Rising temperatures make outdoor safety key for students and families on summer break


humbolthead (Flickr)

Outdoor fun also means outdoor safety

Ole Olafson, Reporter

Summer break is here and many families and students are making plans to spend time outdoors.

Be it a day on one of Arizona’s lakes or rivers, a family camping trip, a summer softball league, or just hanging out in the back yard, activities during this time of the year can be fraught with safety issues.

Here are a few things to consider when taking to the great outdoors during the hot months of summer.

Fire Safety

The U.S. Forest Service is already classifying the current fire danger as “extreme” in the Tonto Basin and surrounding areas.  Phase 1 fire restrictions have been put in place as well as some recreational area closures and camping restrictions to the north, where a number of wildfires are already burning.  If you are planning a camping or hiking trip, it is always advisable to check for restrictions in the area you are headed.

Water Safety

This spring, there have already been more drowning deaths at Lake Pleasant, a popular recreational waterway north of Phoenix, than all of last year.   None of the four people who died on Lake Pleasant over the last month were wearing personal floatation devices, according to the Maricopa County Sheriff’s Office.

“We just need everyone to know that while you’re onshore or you’re in a watercraft, you should have a flotation device on,” Peoria Fire Captain Mark Barabee told AZ Family.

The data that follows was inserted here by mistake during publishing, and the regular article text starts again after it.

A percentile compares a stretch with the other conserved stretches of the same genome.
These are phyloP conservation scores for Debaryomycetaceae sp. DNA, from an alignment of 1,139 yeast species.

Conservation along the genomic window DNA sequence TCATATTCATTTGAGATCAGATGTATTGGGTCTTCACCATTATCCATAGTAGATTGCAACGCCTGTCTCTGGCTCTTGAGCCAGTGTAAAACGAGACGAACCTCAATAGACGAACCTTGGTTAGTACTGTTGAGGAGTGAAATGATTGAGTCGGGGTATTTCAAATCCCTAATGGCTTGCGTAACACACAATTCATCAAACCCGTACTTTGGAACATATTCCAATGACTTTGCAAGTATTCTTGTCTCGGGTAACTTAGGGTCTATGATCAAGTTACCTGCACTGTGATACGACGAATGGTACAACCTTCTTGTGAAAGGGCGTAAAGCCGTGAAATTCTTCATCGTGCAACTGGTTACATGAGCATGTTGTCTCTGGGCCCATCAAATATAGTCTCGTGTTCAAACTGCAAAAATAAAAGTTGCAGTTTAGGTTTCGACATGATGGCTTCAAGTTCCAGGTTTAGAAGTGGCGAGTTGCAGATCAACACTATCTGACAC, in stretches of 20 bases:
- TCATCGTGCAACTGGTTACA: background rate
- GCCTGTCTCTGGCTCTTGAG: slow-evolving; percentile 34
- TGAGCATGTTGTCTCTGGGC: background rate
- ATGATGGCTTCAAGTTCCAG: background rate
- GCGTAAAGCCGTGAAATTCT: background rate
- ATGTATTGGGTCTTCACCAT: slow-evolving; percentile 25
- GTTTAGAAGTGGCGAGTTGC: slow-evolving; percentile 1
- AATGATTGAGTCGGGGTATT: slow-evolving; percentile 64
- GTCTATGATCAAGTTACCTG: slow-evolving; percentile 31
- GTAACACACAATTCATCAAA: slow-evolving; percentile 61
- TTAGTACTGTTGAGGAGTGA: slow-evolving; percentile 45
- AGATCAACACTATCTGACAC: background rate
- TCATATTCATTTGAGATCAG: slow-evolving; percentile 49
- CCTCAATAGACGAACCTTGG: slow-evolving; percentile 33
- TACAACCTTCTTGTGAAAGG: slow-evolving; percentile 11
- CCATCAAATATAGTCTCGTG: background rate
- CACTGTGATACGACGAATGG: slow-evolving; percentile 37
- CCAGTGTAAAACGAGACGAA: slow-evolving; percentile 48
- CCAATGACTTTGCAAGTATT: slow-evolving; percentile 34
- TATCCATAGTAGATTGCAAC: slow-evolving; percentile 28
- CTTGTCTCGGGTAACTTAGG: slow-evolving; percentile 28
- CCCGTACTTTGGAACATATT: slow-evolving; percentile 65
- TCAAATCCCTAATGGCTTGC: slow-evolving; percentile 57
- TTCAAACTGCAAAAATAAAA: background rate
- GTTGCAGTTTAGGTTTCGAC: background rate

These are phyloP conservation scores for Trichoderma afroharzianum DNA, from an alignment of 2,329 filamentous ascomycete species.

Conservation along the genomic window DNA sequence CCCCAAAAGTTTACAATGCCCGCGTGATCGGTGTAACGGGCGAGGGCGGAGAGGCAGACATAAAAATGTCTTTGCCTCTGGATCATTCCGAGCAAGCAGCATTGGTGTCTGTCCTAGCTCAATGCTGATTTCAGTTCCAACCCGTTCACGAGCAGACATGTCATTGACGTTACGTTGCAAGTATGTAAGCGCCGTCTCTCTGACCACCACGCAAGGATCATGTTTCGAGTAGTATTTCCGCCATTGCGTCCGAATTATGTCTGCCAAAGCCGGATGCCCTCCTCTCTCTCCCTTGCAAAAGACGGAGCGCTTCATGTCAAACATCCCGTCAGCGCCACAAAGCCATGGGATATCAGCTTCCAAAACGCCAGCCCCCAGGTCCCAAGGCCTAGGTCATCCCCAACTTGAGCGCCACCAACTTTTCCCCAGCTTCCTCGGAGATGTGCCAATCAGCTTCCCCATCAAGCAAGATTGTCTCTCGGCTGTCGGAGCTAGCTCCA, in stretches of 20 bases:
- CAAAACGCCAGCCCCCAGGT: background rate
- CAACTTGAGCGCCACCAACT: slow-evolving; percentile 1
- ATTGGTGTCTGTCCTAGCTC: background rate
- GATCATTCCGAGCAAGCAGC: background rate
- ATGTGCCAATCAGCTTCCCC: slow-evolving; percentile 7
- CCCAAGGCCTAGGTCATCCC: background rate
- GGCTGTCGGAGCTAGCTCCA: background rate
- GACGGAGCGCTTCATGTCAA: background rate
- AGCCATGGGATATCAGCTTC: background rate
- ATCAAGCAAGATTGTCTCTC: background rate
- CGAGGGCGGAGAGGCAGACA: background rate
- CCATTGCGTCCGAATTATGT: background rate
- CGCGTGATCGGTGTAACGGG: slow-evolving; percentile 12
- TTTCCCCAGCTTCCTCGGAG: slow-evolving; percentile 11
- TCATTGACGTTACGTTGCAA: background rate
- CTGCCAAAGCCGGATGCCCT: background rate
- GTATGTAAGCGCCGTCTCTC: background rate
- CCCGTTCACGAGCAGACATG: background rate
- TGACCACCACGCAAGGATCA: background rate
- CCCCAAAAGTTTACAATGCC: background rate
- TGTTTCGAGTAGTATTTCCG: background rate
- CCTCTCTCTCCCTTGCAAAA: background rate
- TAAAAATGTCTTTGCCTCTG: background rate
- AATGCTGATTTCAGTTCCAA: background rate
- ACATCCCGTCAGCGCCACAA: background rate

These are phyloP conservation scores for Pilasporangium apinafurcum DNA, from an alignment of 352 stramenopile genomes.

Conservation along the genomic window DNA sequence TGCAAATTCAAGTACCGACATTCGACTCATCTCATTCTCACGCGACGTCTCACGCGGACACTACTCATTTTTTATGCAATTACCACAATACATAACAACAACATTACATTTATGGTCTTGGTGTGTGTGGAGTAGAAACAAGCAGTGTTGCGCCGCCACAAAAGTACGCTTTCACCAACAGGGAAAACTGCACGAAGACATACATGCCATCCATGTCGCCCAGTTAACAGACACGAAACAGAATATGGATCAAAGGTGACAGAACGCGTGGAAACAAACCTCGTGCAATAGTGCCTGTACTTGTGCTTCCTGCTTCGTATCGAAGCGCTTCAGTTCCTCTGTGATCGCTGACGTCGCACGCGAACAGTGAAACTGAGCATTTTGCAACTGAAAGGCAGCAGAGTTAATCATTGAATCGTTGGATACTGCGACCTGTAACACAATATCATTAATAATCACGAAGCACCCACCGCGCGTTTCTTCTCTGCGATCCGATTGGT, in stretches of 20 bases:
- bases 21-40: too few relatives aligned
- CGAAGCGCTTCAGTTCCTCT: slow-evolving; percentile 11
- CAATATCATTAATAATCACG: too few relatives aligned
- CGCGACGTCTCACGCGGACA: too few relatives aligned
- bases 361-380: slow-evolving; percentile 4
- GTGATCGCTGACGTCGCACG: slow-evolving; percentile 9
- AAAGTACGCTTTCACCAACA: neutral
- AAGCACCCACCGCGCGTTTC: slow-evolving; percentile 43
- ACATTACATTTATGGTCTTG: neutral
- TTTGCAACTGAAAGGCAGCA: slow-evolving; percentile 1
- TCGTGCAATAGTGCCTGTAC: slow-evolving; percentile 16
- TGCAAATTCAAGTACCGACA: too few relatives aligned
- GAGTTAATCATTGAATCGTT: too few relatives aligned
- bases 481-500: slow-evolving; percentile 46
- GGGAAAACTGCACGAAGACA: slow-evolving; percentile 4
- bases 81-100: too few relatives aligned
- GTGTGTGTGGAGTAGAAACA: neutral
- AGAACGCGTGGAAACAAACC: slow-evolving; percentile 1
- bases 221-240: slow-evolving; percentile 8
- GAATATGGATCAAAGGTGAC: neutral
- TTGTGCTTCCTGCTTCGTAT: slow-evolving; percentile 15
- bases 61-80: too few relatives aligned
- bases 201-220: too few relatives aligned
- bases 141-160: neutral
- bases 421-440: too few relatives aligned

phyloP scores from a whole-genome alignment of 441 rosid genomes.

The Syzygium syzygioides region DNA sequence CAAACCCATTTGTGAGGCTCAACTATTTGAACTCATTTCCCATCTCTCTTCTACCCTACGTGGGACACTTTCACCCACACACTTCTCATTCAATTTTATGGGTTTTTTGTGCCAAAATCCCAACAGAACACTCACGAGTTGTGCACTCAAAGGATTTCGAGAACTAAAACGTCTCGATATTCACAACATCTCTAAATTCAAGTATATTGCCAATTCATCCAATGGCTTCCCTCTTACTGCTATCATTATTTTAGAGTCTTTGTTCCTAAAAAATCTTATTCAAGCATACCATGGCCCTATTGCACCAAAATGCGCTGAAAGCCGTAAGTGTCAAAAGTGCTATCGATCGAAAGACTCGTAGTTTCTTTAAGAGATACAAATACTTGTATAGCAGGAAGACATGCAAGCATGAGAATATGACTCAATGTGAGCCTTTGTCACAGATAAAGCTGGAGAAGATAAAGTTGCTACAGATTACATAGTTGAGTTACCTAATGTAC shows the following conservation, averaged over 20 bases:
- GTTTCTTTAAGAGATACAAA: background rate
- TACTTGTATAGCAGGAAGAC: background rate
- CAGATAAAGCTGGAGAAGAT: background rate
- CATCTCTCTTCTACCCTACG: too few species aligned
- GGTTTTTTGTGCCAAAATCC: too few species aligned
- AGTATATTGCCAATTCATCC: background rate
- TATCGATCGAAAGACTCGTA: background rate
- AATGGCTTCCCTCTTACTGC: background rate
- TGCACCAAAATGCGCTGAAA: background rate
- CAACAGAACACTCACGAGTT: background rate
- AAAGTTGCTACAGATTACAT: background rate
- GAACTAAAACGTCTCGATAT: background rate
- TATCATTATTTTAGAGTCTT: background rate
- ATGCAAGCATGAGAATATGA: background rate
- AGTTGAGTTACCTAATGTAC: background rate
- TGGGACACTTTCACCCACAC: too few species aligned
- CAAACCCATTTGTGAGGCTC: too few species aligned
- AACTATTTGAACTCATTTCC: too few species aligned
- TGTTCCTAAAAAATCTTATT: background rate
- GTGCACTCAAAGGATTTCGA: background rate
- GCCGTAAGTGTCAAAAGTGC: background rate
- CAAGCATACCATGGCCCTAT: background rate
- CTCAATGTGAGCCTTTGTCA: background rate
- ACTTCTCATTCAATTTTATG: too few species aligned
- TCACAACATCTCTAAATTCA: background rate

Sun Protection

Sun burns are not only painful, but may make you more susceptible to skin cancer.  It’s always advisable to protect yourself from the sun when outdoors.  The way in which you do that is up to the individual.  Some prefer to slather on commercial sunscreen products, while others choose to cover their skin with fabric, seek shade or remain indoors during the hottest parts of the day.

Insect protection

Following some heavy monsoon rains last fall, Arizona was hit with an unusually high number of cases of West Nile Virus, an illness which is spread by mosquitoes.  Given that significantly upward trend in cases, it may continue to be prudent to protect yourself from mosquito bites.  The CDC cites using commercially available mosquito repellents, as well as wearing long sleeves and pants and reducing the number of mosquito breeding sites around your home as effective ways to help protect yourself from WNV

Hydration Tips

One of the best ways to stay safe during the hot months of summer is to remain hydrated.  Many hikers and other outdoor enthusiasts who require rescuing, need assistance because of dehydration.  Scripps recommends that adults consume 64 ounces, or approximately one-half gallon of water each day, but stress the need for more if you are exercising or the temperature is especially hot.  They recommend drinking water before you get thirsty, eating foods that contain lots of water like fruits and vegetables and being aware of signs of dehydration as keys to staying healthy when it gets hot outside.